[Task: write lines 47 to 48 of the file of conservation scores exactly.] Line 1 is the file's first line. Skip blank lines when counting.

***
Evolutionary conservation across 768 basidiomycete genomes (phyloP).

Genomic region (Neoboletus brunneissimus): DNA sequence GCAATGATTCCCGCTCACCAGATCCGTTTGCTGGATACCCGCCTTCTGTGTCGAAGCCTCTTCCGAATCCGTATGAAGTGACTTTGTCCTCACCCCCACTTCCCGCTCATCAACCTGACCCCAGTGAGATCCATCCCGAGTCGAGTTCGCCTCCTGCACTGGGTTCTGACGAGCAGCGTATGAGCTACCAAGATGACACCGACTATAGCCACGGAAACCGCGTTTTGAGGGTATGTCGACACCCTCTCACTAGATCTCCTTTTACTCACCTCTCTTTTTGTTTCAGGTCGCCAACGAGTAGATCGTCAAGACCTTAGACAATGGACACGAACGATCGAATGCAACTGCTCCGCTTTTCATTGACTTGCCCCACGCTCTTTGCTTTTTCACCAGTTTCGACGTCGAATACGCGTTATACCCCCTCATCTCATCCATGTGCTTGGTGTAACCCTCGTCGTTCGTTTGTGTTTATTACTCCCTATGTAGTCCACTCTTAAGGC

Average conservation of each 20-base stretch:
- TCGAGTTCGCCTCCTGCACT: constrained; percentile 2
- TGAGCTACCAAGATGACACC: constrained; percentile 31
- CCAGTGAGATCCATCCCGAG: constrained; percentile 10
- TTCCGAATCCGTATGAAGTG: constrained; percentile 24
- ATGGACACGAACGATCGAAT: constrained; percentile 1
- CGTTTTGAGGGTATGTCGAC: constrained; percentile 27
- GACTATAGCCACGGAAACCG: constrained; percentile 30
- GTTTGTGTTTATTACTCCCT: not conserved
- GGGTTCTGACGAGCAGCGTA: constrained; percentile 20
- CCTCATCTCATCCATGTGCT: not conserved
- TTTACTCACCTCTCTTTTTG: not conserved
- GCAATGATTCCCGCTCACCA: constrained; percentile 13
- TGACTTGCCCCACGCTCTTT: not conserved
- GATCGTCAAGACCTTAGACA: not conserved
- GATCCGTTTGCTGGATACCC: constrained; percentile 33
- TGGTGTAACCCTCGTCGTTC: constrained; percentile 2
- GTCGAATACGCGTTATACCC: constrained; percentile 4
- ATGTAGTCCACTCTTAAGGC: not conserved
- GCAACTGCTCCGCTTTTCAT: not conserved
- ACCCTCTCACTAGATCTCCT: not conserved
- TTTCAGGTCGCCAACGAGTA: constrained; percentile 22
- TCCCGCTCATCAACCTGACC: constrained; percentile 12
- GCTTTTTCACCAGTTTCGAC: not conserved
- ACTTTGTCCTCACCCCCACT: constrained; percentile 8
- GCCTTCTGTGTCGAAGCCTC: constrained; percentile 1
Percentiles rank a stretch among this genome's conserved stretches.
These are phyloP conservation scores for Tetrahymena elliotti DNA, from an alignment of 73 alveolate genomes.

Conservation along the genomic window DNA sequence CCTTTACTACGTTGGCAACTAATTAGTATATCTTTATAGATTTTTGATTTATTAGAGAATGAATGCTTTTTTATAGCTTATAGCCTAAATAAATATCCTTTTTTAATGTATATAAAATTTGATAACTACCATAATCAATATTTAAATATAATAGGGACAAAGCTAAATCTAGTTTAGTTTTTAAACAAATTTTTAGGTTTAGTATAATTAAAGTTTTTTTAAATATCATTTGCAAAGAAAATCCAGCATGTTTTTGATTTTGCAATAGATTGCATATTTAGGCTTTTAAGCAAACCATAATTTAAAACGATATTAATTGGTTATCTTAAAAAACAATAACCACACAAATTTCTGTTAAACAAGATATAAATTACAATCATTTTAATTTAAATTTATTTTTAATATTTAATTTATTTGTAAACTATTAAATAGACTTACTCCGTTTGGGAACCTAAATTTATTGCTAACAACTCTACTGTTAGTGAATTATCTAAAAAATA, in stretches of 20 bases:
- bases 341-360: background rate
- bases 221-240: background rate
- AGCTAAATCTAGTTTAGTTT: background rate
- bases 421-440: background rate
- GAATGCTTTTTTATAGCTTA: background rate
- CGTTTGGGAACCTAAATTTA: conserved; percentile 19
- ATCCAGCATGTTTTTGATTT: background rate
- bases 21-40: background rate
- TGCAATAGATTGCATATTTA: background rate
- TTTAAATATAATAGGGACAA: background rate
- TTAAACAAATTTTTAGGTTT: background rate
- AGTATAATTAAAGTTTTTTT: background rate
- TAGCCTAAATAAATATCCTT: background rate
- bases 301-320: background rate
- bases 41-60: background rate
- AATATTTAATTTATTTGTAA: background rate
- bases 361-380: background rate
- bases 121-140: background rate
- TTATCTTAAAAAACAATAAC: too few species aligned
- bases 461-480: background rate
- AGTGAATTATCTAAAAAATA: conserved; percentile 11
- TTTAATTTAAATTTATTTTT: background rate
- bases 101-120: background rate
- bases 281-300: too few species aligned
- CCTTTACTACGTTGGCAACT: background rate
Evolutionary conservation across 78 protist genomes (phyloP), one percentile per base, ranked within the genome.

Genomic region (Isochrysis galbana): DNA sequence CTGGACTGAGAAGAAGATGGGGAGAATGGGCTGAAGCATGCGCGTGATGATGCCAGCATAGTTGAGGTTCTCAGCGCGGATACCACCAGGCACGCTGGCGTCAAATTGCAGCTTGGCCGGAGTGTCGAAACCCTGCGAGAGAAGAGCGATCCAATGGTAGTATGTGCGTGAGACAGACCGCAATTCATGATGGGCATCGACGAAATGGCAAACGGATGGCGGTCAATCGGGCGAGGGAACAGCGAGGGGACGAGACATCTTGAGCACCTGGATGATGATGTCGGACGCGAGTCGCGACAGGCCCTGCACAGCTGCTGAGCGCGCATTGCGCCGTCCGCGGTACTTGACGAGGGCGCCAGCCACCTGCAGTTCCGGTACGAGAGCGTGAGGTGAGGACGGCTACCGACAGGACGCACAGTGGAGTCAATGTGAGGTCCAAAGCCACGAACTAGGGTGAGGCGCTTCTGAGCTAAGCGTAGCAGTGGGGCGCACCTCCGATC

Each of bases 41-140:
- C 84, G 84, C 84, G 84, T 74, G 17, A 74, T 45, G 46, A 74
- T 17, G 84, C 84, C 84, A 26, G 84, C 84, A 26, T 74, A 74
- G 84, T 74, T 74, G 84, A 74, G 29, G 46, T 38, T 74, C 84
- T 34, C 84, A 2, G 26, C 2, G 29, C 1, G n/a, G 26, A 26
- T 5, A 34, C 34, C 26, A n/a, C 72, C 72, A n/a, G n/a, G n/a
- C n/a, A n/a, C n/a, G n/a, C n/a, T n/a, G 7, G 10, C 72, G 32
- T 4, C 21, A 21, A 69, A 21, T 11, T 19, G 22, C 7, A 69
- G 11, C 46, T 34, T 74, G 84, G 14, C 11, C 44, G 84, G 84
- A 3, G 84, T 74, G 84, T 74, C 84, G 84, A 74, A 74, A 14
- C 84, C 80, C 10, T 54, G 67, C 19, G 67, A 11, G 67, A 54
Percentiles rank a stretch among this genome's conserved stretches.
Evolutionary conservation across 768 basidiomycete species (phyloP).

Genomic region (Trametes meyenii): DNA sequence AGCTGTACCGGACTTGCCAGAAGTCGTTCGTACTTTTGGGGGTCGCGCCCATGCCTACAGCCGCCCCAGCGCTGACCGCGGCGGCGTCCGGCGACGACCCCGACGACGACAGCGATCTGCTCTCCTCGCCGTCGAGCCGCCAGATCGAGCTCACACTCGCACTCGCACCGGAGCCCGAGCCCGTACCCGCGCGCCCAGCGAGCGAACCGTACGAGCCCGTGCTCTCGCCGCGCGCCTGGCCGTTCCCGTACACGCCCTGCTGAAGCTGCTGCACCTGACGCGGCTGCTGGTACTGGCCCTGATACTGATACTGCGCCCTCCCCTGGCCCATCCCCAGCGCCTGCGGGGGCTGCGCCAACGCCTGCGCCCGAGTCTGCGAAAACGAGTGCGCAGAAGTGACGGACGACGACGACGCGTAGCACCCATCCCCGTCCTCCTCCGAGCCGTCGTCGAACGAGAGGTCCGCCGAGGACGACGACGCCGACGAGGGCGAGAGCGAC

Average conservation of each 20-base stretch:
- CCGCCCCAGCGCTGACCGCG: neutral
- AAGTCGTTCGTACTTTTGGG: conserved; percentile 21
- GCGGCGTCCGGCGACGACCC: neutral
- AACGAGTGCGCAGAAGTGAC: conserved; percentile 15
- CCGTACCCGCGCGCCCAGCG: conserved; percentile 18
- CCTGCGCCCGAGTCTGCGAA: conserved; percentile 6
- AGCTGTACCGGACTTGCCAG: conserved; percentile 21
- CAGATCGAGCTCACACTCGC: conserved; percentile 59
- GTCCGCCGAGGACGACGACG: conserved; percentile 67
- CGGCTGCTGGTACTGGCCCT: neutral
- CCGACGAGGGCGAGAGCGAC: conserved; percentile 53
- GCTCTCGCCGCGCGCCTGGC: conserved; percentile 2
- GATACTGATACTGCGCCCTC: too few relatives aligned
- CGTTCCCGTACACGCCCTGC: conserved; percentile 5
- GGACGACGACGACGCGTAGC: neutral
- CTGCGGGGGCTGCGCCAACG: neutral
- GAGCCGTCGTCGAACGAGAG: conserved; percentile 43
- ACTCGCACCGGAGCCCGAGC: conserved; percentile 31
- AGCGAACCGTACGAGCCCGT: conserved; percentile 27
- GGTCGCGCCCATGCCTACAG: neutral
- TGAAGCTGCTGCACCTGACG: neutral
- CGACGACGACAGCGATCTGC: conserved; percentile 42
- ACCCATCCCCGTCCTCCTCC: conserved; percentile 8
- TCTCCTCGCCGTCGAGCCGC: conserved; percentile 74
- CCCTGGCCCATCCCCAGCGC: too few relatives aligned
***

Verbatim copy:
- AATATTTAATTTATTTGTAA: background rate
- bases 361-380: background rate